Most ingredients are in place for a property crash later this year
Rising unemployment is toxic for the property market and low interest rates may not be enough
Spring is usually the time when the property market comes out of hibernation.
This weekend marks the start of a truncated summer house buying season, the moment the residential property market comes out of hibernation.
Normally this happens at easter but, for obvious reasons, that has not been possible in 2020. Estate agents have been shuttered along with almost every other business, waiting impatiently for the lifting of the lockdown. This bank holiday weekend, with fine weather forecast, provides a chance to make up for lost time.
Well, perhaps. Britain’s love affair with rising house prices borders on the pathological so a mini boom can’t entirely be ruled out. The government did its best last week to give the market a boost by extending its mortgage holiday for the financially distressed for a further three months. That means those having trouble keeping up with their home loans won’t have to make a repayment until at least September.
That said, the notion that this is going to be a year of high turnover and rising house prices is wide of the mark. All the ingredients, bar one, is in place for a crash later in the year.
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Let’s start with the obvious: the economy has been poleaxed by the Covid-19 pandemic. The official jobless figures – showing a rise to 2.1 million in claimant count unemployment – provide only a hint of the damage that has been caused to the labour market by the lockdown. A truer picture comes from the number of jobs furloughed under the Treasury’s wage subsidy scheme, which stands at 8m and counting.
Not every one of those furloughed workers is going to end up jobless, but some of them will. The number will depend, crucially, on how long it takes for the economy to return to something like normal. The slower the process the more businesses will close permanently.
Rishi Sunak announced earlier this month that the furloughing scheme will be kept going until the end of October, but from the start of August employers will be asked to foot part of the wage bill themselves. At present, the government is paying 80% of wages up to a monthly maximum of £2,500, an expensive commitment that helps explain why the state borrowed almost as much in April (£62bn) as in the whole of the last financial year.
The chancellor will announce in the next few days how big a contribution employers will need to make, but at a minimum they can expect to pay 20% of an employee’s wages. This will be the moment of truth for many businesses.
Rising unemployment is toxic for the property market. If people struggle to find another job quickly after losing their job they fall into mortgage arrears and eventually have their homes repossessed. That happened in the early 1990s and is one reason why a mortgage holiday has been introduced this time.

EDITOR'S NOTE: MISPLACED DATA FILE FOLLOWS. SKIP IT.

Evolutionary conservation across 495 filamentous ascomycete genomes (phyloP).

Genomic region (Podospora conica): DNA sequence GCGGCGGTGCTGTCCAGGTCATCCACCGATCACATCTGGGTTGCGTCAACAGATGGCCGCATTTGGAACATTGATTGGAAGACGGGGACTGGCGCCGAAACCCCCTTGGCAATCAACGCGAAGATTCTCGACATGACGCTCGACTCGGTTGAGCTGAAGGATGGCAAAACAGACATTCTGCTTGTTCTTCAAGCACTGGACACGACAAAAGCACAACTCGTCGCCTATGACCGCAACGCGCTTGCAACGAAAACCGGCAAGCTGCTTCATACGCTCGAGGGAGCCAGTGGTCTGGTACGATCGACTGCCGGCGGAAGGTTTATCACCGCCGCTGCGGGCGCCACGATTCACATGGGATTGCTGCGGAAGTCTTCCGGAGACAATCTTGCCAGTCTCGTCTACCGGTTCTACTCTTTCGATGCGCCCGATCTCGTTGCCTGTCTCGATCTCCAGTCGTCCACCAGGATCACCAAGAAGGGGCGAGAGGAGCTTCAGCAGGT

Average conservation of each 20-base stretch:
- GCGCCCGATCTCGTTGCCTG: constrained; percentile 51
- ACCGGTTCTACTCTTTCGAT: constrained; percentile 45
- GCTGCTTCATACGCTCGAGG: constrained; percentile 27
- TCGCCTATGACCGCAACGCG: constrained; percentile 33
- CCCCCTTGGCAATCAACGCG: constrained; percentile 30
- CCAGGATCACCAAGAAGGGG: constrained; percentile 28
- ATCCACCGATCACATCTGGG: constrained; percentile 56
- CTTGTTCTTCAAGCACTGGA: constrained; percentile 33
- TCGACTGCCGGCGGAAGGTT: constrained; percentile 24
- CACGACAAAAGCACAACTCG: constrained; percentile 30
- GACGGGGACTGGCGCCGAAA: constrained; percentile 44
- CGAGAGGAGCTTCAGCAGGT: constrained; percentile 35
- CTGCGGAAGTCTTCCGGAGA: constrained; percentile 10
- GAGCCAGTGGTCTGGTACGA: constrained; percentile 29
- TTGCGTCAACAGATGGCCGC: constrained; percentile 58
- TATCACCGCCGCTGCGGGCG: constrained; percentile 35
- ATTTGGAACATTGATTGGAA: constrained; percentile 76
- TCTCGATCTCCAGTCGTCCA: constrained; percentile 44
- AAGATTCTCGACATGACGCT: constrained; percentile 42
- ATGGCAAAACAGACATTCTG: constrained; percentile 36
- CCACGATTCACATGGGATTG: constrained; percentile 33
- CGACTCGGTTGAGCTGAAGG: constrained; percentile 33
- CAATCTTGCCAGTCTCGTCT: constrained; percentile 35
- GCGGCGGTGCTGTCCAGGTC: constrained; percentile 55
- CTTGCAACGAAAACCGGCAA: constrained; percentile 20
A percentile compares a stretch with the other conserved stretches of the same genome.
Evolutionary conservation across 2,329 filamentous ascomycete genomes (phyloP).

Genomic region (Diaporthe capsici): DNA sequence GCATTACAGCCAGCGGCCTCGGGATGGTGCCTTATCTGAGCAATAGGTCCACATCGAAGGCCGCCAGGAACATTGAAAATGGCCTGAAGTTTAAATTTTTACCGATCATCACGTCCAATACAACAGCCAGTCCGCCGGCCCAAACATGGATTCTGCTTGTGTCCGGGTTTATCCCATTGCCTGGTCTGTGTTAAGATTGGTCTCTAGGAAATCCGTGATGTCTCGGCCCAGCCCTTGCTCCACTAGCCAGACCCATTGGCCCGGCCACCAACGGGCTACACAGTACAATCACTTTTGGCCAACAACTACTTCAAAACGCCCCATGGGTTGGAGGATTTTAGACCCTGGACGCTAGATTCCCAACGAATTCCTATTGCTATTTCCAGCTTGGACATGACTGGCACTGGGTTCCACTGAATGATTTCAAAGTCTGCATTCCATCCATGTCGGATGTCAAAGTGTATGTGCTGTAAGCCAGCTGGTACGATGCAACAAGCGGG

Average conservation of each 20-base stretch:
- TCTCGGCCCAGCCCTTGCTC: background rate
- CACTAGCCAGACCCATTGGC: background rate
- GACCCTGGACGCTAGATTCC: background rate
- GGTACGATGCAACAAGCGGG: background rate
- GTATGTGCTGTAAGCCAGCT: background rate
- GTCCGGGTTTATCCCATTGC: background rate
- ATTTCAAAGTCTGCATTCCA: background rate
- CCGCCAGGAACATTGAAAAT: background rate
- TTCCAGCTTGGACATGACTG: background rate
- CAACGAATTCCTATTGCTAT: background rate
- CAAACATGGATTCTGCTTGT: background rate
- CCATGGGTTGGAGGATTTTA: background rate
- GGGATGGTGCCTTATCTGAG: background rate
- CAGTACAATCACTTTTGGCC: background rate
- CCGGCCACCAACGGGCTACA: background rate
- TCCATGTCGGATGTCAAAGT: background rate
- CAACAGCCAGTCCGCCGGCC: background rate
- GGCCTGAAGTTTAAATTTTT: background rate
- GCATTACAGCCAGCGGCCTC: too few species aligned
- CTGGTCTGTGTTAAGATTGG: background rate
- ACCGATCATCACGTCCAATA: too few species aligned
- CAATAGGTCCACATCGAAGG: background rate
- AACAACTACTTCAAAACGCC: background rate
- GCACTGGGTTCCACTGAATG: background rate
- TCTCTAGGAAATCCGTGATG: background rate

Hansen Lu, property economist at Capital Economics, has shown how a moratorium on home loan payments saves someone paying 2.5% on a £200,000 mortgage £5,400 over a six-month period. That’s quite a financial cushion because although the lender eventually has to be paid back, it means subsequent mortgage payments go up by about £30 a month.
Again, everything depends on the state of the labour market this autumn. The mortgage holiday will end at the same time as the furlough scheme, and already there will be many households who will be wondering how they will manage at that point.
Buying a house is the single biggest financial commitment most of us ever make. When people are deciding whether to buy or not, they think hard about whether they are going to be able to keep up the monthly payments. It is not just being unemployed that matters; it is the threat of unemployment. Surveys suggest, hardly surprisingly, that consumers are extremely wary of committing to big-ticket items.
Only one thing is missing from a perfect storm: sharply rising interest rates. A doubling of official interest rates was the trigger for recession and record home repossessions in the early 1990s, but there is not the slightest prospect of that happening this time. The Bank of England has cut interest rates to 0.1% and is debating whether to take them negative.
There are economists – the monetarist Tim Congdon, for example – who believe that the vast quantities of money the Bank is chucking at the economy will eventually lead to much higher inflation. In those circumstances Threadneedle Street would have a choice: raise interest rates aggressively to hit the government’s 2% inflation target and guarantee deep recession in the process; or go easy. If it chooses the first option the housing market will collapse because many owner occupiers can only service the debts they have had to to incur to afford expensive real estate if interest rates remain at historically low levels.
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So here’s how things stack up. On the one hand, the economy has collapsed and is recovering only falteringly; unemployment, whether real or hidden by the furlough, is rocketing; incomes are being squeezed; consumer confidence is at a low ebb; and the ratio of house prices to earnings is high. On the other hand, interest rates are low and will stay low for some time. In the jargon of the economics profession, there are more downside than upside risks.
But let me personalise things a bit. A relative for whom I hold power of attorney is about to have his house put on the market to fund his care home fees. My intention is to take the first halfway decent offer that’s received, because my sense is that prices are heading lower. In the past I haven’t heeded my own advice and lived to regret it. Not this time, though.